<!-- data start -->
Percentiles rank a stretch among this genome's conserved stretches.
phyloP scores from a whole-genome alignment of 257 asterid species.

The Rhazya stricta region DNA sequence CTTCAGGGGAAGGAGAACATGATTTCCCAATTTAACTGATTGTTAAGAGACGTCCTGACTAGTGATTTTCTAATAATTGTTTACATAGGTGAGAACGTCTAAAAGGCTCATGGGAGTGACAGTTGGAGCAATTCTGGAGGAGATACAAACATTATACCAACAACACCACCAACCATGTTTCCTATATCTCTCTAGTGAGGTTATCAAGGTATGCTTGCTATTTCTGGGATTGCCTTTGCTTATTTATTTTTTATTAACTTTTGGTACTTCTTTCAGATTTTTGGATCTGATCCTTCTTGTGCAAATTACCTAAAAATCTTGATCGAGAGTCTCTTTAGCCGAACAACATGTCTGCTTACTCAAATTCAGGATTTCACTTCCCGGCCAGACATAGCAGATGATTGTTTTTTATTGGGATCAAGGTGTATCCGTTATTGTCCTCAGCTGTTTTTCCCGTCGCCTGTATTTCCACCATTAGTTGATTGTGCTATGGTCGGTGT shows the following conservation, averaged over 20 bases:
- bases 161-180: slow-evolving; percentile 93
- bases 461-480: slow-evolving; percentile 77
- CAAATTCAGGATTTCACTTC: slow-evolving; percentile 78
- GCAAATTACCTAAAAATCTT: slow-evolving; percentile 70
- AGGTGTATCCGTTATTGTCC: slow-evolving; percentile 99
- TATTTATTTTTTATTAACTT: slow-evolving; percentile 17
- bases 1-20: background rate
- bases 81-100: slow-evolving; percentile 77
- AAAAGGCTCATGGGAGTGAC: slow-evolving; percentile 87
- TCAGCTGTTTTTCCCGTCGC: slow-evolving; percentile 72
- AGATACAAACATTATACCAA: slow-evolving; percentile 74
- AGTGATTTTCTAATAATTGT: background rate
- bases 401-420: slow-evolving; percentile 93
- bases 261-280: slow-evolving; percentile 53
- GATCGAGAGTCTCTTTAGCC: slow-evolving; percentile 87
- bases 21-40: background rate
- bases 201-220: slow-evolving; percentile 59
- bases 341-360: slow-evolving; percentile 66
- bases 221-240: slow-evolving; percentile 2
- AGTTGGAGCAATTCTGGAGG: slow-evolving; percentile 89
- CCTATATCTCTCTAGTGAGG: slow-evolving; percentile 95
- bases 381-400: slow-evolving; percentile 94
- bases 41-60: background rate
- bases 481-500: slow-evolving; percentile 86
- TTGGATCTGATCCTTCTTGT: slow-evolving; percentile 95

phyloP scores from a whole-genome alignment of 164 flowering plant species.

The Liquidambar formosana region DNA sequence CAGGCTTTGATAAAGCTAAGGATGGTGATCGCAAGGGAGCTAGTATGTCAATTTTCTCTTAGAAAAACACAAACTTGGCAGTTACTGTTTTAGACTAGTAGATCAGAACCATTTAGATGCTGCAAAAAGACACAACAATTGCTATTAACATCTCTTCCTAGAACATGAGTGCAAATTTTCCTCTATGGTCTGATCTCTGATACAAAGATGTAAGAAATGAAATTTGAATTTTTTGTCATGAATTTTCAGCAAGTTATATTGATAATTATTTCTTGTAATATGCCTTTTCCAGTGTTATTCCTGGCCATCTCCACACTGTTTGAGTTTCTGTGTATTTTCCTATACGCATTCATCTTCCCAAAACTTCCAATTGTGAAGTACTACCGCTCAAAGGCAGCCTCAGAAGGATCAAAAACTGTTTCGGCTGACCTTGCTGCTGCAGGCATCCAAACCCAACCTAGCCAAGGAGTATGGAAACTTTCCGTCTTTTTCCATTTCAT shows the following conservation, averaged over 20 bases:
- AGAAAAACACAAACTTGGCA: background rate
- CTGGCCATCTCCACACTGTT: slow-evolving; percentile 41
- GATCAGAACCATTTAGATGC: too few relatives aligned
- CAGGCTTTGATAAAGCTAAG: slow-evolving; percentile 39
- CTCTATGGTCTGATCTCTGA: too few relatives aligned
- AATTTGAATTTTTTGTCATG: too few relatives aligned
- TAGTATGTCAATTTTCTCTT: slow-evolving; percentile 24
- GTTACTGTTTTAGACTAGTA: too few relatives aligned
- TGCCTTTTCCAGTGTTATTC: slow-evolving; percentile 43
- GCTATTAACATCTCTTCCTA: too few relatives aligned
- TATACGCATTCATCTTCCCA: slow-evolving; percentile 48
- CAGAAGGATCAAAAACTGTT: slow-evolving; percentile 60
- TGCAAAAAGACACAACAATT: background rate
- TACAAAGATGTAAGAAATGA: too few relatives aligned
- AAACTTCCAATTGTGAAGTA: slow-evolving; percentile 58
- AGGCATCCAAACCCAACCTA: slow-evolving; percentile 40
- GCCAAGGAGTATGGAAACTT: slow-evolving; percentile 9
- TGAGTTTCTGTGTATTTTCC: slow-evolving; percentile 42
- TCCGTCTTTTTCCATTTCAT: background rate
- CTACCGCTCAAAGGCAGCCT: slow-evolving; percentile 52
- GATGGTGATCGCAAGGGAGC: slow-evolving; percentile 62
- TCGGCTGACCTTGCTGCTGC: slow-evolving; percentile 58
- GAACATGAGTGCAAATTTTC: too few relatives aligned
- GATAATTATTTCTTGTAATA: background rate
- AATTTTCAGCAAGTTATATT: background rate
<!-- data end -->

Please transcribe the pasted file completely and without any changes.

Percentiles rank a stretch among this genome's conserved stretches.
phyloP scores from a whole-genome alignment of 257 asterid species.

The Rhazya stricta region DNA sequence CTTCAGGGGAAGGAGAACATGATTTCCCAATTTAACTGATTGTTAAGAGACGTCCTGACTAGTGATTTTCTAATAATTGTTTACATAGGTGAGAACGTCTAAAAGGCTCATGGGAGTGACAGTTGGAGCAATTCTGGAGGAGATACAAACATTATACCAACAACACCACCAACCATGTTTCCTATATCTCTCTAGTGAGGTTATCAAGGTATGCTTGCTATTTCTGGGATTGCCTTTGCTTATTTATTTTTTATTAACTTTTGGTACTTCTTTCAGATTTTTGGATCTGATCCTTCTTGTGCAAATTACCTAAAAATCTTGATCGAGAGTCTCTTTAGCCGAACAACATGTCTGCTTACTCAAATTCAGGATTTCACTTCCCGGCCAGACATAGCAGATGATTGTTTTTTATTGGGATCAAGGTGTATCCGTTATTGTCCTCAGCTGTTTTTCCCGTCGCCTGTATTTCCACCATTAGTTGATTGTGCTATGGTCGGTGT shows the following conservation, averaged over 20 bases:
- bases 161-180: slow-evolving; percentile 93
- bases 461-480: slow-evolving; percentile 77
- CAAATTCAGGATTTCACTTC: slow-evolving; percentile 78
- GCAAATTACCTAAAAATCTT: slow-evolving; percentile 70
- AGGTGTATCCGTTATTGTCC: slow-evolving; percentile 99
- TATTTATTTTTTATTAACTT: slow-evolving; percentile 17
- bases 1-20: background rate
- bases 81-100: slow-evolving; percentile 77
- AAAAGGCTCATGGGAGTGAC: slow-evolving; percentile 87
- TCAGCTGTTTTTCCCGTCGC: slow-evolving; percentile 72
- AGATACAAACATTATACCAA: slow-evolving; percentile 74
- AGTGATTTTCTAATAATTGT: background rate
- bases 401-420: slow-evolving; percentile 93
- bases 261-280: slow-evolving; percentile 53
- GATCGAGAGTCTCTTTAGCC: slow-evolving; percentile 87
- bases 21-40: background rate
- bases 201-220: slow-evolving; percentile 59
- bases 341-360: slow-evolving; percentile 66
- bases 221-240: slow-evolving; percentile 2
- AGTTGGAGCAATTCTGGAGG: slow-evolving; percentile 89
- CCTATATCTCTCTAGTGAGG: slow-evolving; percentile 95
- bases 381-400: slow-evolving; percentile 94
- bases 41-60: background rate
- bases 481-500: slow-evolving; percentile 86
- TTGGATCTGATCCTTCTTGT: slow-evolving; percentile 95

phyloP scores from a whole-genome alignment of 164 flowering plant species.

The Liquidambar formosana region DNA sequence CAGGCTTTGATAAAGCTAAGGATGGTGATCGCAAGGGAGCTAGTATGTCAATTTTCTCTTAGAAAAACACAAACTTGGCAGTTACTGTTTTAGACTAGTAGATCAGAACCATTTAGATGCTGCAAAAAGACACAACAATTGCTATTAACATCTCTTCCTAGAACATGAGTGCAAATTTTCCTCTATGGTCTGATCTCTGATACAAAGATGTAAGAAATGAAATTTGAATTTTTTGTCATGAATTTTCAGCAAGTTATATTGATAATTATTTCTTGTAATATGCCTTTTCCAGTGTTATTCCTGGCCATCTCCACACTGTTTGAGTTTCTGTGTATTTTCCTATACGCATTCATCTTCCCAAAACTTCCAATTGTGAAGTACTACCGCTCAAAGGCAGCCTCAGAAGGATCAAAAACTGTTTCGGCTGACCTTGCTGCTGCAGGCATCCAAACCCAACCTAGCCAAGGAGTATGGAAACTTTCCGTCTTTTTCCATTTCAT shows the following conservation, averaged over 20 bases:
- AGAAAAACACAAACTTGGCA: background rate
- CTGGCCATCTCCACACTGTT: slow-evolving; percentile 41
- GATCAGAACCATTTAGATGC: too few relatives aligned
- CAGGCTTTGATAAAGCTAAG: slow-evolving; percentile 39
- CTCTATGGTCTGATCTCTGA: too few relatives aligned
- AATTTGAATTTTTTGTCATG: too few relatives aligned
- TAGTATGTCAATTTTCTCTT: slow-evolving; percentile 24
- GTTACTGTTTTAGACTAGTA: too few relatives aligned
- TGCCTTTTCCAGTGTTATTC: slow-evolving; percentile 43
- GCTATTAACATCTCTTCCTA: too few relatives aligned
- TATACGCATTCATCTTCCCA: slow-evolving; percentile 48
- CAGAAGGATCAAAAACTGTT: slow-evolving; percentile 60
- TGCAAAAAGACACAACAATT: background rate
- TACAAAGATGTAAGAAATGA: too few relatives aligned
- AAACTTCCAATTGTGAAGTA: slow-evolving; percentile 58
- AGGCATCCAAACCCAACCTA: slow-evolving; percentile 40
- GCCAAGGAGTATGGAAACTT: slow-evolving; percentile 9
- TGAGTTTCTGTGTATTTTCC: slow-evolving; percentile 42
- TCCGTCTTTTTCCATTTCAT: background rate
- CTACCGCTCAAAGGCAGCCT: slow-evolving; percentile 52
- GATGGTGATCGCAAGGGAGC: slow-evolving; percentile 62
- TCGGCTGACCTTGCTGCTGC: slow-evolving; percentile 58
- GAACATGAGTGCAAATTTTC: too few relatives aligned
- GATAATTATTTCTTGTAATA: background rate
- AATTTTCAGCAAGTTATATT: background rate